Cassie Bongiovanni

Environmental Sciences, Ocean Mapping M.S. '18
Cassie pointing to ocean map graphic while being filmed.
Alumni Spotlight Q & A:

Where are you from, Cassie?

I am originally from Texas. 

What was your major at UNH and who was your adviser? 

M.S. in Environmental Sciences, Ocean Mapping; I graduated in Dec 2018, and my adviser was Dr. Tom Lippmann.

Why did you choose UNH?  

UNH has the best Ocean Mapping program in the country at EOS' Center for Coastal and Ocean Mapping.

What were your favorite courses and why?

I loved the Intro to Ocean Mapping courses because that's what I really wanted to learn about. 

What was student life like and what did you think of the extracurricular activities?

Graduate student life is not like undergrad; there are only so many groups and extracurricular activities to join, but also not enough time to really join. Graduate student life was more like a 9–5 job, except it went much longer than 9–5 and usually some portion of your weekends. This is why it is really important to love what you're learning about.

What was the biggest transitional issue you faced when you started at UNH?   

The weather – I'm originally from Texas and went to undergrad in Seattle, WA so I had never lived in a place with snow.

What is your current position and why is your work important?  

I'm a marine geologist leading a small team of mappers at the University of Texas in Austin. Every day is different and challenging in its own way. I love that I get to have the time and space to deep dive into a project and work through all the geophysical analyses that I haven't been able to do in previous positions. Our work is extremely important for any number of reasons – personal safety via accurate nautical charts, a better understanding of Earth's processes through exploration, high-resolution bathymetry and video from hard-to-access places, and knowledgeable analyses (a perfect example comes from fellow UNH CCOM alumni Shannon Hoy and the recent Okeanos Explorer's ROV dives), and simply to fill in the gaps (since the world's oceans are only 24% mapped).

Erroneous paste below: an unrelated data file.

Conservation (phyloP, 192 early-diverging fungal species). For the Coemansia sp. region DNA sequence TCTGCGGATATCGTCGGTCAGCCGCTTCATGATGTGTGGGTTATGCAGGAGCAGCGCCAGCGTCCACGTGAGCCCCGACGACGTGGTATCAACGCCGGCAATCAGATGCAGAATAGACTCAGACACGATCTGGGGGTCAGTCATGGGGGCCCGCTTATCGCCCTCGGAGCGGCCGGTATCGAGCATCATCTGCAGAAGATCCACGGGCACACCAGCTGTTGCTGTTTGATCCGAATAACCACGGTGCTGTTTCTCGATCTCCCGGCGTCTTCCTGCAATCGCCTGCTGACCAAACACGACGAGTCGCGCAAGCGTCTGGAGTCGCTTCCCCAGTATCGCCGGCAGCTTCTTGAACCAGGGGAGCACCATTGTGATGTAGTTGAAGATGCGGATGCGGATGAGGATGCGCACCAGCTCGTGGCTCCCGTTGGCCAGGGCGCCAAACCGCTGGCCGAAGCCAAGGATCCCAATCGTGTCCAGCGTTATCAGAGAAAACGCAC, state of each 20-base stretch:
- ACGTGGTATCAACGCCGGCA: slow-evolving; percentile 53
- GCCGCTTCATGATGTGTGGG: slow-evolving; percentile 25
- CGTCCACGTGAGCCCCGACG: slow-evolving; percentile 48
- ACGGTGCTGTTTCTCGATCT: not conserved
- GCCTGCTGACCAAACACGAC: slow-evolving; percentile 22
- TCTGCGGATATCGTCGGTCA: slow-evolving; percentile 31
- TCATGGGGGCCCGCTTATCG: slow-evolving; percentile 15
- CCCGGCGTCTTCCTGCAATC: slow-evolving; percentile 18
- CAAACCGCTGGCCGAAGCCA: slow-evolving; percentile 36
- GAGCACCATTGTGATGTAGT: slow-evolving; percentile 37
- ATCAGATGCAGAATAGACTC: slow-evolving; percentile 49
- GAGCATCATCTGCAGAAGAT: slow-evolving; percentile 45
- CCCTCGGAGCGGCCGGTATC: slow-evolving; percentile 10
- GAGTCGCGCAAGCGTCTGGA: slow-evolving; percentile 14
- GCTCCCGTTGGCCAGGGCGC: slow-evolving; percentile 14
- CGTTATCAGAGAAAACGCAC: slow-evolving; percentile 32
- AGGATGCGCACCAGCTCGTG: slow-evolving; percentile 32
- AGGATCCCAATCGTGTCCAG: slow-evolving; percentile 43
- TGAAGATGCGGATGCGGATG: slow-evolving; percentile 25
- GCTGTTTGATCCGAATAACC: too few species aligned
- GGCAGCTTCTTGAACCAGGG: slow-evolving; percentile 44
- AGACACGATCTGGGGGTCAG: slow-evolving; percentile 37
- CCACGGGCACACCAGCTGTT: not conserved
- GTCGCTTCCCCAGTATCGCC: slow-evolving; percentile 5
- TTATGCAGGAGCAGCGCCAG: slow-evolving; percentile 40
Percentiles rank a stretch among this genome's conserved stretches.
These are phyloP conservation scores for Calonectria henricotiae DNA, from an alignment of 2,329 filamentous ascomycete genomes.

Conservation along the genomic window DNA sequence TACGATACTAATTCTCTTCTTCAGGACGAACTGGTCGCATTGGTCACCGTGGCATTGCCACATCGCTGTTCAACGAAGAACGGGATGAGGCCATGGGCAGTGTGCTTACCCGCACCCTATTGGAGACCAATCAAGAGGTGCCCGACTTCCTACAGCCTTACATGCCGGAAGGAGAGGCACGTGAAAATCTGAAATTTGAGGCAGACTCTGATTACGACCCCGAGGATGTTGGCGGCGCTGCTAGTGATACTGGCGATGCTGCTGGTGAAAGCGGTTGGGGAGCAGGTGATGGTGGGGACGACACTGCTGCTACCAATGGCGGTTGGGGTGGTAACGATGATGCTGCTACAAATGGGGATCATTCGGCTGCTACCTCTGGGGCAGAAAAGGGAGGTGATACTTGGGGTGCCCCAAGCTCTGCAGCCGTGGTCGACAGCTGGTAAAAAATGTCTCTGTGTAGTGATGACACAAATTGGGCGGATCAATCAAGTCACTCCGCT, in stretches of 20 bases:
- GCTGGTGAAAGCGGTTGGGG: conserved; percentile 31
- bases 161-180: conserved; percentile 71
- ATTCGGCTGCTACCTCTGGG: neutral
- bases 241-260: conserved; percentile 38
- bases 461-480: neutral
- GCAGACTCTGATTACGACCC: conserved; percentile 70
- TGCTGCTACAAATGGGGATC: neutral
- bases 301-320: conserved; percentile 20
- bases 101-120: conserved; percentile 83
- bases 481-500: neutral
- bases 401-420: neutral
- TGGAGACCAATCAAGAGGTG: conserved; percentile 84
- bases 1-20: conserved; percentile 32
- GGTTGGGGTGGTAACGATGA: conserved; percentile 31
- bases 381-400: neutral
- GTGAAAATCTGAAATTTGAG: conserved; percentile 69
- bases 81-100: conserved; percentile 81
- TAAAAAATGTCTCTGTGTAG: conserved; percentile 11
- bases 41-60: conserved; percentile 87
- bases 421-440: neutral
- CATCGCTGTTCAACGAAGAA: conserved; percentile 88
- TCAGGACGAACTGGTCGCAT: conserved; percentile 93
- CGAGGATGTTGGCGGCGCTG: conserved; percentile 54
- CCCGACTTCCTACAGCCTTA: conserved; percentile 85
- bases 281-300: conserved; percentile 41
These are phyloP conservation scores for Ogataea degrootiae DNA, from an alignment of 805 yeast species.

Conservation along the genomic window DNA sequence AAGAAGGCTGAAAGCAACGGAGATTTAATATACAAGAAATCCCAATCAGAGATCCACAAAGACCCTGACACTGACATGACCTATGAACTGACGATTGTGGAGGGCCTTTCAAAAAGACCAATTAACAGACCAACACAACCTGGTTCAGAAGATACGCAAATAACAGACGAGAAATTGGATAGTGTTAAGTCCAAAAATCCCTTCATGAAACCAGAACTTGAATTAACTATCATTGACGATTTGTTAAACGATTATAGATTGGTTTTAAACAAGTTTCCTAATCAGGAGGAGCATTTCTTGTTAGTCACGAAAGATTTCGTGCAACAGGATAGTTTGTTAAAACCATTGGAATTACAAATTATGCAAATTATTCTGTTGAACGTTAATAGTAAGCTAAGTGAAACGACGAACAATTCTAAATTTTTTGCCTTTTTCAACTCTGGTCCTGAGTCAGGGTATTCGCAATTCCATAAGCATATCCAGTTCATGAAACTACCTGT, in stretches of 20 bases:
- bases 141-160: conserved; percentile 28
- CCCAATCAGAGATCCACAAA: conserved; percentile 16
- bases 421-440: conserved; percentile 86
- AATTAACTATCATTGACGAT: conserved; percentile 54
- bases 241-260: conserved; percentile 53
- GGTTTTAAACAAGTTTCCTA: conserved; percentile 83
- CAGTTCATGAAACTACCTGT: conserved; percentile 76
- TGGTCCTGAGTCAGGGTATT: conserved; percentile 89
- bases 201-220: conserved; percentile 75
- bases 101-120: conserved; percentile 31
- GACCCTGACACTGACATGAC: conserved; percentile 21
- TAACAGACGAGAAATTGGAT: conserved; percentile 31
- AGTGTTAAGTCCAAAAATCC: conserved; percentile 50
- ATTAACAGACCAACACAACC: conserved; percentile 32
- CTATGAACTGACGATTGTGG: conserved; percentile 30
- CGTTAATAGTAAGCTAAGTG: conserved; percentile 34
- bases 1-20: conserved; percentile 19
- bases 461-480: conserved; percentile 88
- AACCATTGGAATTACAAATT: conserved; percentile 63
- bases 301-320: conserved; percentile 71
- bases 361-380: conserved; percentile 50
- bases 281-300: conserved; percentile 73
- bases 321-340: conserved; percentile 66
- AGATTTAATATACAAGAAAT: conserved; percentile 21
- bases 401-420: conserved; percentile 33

Row of color photos of Cassie working.

What are your future career plans?  

I hope to continue building out my current mapping group, and also (one day) start my own company with other amazing scientists I've been fortunate to work with and know. 

How did UNH contribute to your career and where you are now? Looking back on your time spent as a UNH grad student, what are some of your best memories?   

UNH directly prepared me for my career through the coursework and mentorship the CCOM faculty provided. They also made the connection for me and my last employer that allowed me to get my first job out of grad school – leading the mapping portion of the Five Deeps Expedition (and later, the Ring of Fire Expedition). Their support and guidance also allowed me to provide opportunities to other UNH grads with my previous position.

I really loved my cohort and my fellow CCOM graduate students – we always found a way to make things fun; friends for life for sure. 

Any advice for undergrads/grad students who are conducting research? 

Don't be afraid to stand up for your work and push your own agenda to your advisor or committee – it is your work, your future, and learning to stand up for yourself and your work will be a useful skill to have later in life. 

What was something you would have changed about your graduate research experience? What can be improved so that other students conducting research have an improved experience?   

I genuinely feel that there needs to be more transparency to undergrads and incoming grad students about the graduate school application process, what it really means to be a graduate student, and the extreme importance for graduate students to be honest when undergrads ask questions about the process or potential mentors. So many people have ended up in less than ideal situations that could've been avoided if there was more transparency about the whole process. This includes how you go about finding an advisor within your department if you don't come in with one, clearly defining with your advisor what the goals of your project are, etc. These are important life skills you are expected to just know, but some don't have the confidence to develop these skills nor the guidance to support it.  

"Don't be afraid to stand up for your work and push your own agenda to your advisor or committee – it is your work, your future, and learning to stand up for yourself and your work will be a useful skill to have later in life."

What makes you proud to be affiliated with UNH?

I loved the opportunity to get to know the current and future leaders in ocean mapping; especially the GEBCO students from around the world. It was such a great experience and I was so lucky to get to work with a lot of them again during my first job post UNH graduation. 

What impact do you hope your work has on future generations?

I'm not sure my work has reached a wide enough audience to make a significant impact, but I hope that the work of all ocean mappers can inspire future generations to be curious about the unknown and bolster a sense of adventure.  

Links to my published works:


pursue a degree in Ocean Mapping

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